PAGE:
In Pavlov’s opinion, “10 or 12” standardized questions could flag issues for the government and public, but she worries more than that could take away from staff’s time and willingness to answer site-specific questions.
Armstrong, meanwhile, thinks the results of staff satisfaction surveys could be misinterpreted by the public if they’re widely disseminated. Low satisfaction scores don’t necessarily highlight problems, he explains. Scores can drop, for instance, “when a new manager comes in and starts to address issues that were unaddressed and gets a negative reaction from certain staff.”
Renée Légaré, executive vice president of human resources at The Ottawa Hospital, is, on the other hand, “all in favour” of standardized surveys and transparency. (Currently, however, the hospital’s survey results aren’t publicly available. This is true of all Ontario hospitals, according to Hazel Harding, communications advisor at The Ottawa Hospital.)
“Any standardized survey could give us 20 additional questions that could be tailor made to the respective hospitals,” says Légaré, who isn’t concerned a combination standard and localized survey would be overwhelming for staff. “Staff appreciate the opportunity to speak up, I don’t think there would be an issue,” she says.
Linda Silas, president of the Canadian Federation of Nurses Unions, goes further. In addition to staff surveys, other indicators of staff safety, including numbers of violent incidents and occupational health and safety reports, should be publicly available, she says. By bringing this information “to the public eye,” health workers will be better positioned to demand protective equipment and measures – protections health workers have to “argue and negotiate for” more than workers in other sectors, she argues.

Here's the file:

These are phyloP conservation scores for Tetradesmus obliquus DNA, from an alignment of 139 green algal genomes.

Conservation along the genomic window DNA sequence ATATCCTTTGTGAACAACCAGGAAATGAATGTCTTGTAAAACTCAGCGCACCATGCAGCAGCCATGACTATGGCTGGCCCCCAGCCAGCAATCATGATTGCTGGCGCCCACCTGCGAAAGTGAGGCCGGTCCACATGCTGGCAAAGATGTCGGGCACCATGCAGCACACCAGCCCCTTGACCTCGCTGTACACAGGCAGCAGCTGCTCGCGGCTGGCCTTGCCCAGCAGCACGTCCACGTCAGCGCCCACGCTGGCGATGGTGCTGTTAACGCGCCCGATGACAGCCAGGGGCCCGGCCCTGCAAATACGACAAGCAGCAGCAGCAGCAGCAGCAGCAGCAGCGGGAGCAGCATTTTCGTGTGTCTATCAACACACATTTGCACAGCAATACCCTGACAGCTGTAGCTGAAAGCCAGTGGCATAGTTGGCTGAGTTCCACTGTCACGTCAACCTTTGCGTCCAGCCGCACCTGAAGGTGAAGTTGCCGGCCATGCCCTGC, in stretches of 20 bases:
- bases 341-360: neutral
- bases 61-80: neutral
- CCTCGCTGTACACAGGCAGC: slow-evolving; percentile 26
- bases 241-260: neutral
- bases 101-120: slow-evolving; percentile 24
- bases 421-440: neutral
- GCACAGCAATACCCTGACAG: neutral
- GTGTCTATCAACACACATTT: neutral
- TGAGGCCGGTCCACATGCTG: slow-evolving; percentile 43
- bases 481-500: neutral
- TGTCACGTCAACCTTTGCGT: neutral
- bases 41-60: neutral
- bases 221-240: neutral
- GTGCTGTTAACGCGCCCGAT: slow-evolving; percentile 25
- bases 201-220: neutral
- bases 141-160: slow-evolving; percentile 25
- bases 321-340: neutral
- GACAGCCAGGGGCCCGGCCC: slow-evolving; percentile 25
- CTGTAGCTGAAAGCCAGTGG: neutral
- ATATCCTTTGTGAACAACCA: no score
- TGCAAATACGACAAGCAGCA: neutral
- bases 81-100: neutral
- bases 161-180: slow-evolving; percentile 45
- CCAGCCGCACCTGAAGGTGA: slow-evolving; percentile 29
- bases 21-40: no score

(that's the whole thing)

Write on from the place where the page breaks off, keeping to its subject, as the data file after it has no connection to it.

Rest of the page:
When it comes to opinions on mandatory reporting of staff satisfaction data, it’s worthwhile to look at West’s experience in implementing the NHS survey in 2003. At first, many hospital managers said “this is more work, it’s intrusive, it’s not appropriate,” according to West. But as the results came in and important policy discussions took place, the mood changed. “There’s no resistance now to the survey and I think people recognize that it’s very helpful,” he says.
Reporting isn’t meaningful without accountability
As the Stafford example shows, publicly disclosing survey results itself is not enough. Indeed, two publicly reported staff surveys revealed low, and slipping, scores at the Mid Staffordshire Trust during the years the abuses took place. After the inquiry, a national commission was created in the UK to monitor and respond to staff and patient survey data, whistleblower statements and other information. Clearly, strong procedures need to be in place not just to gather, but also to act on, staff satisfaction data.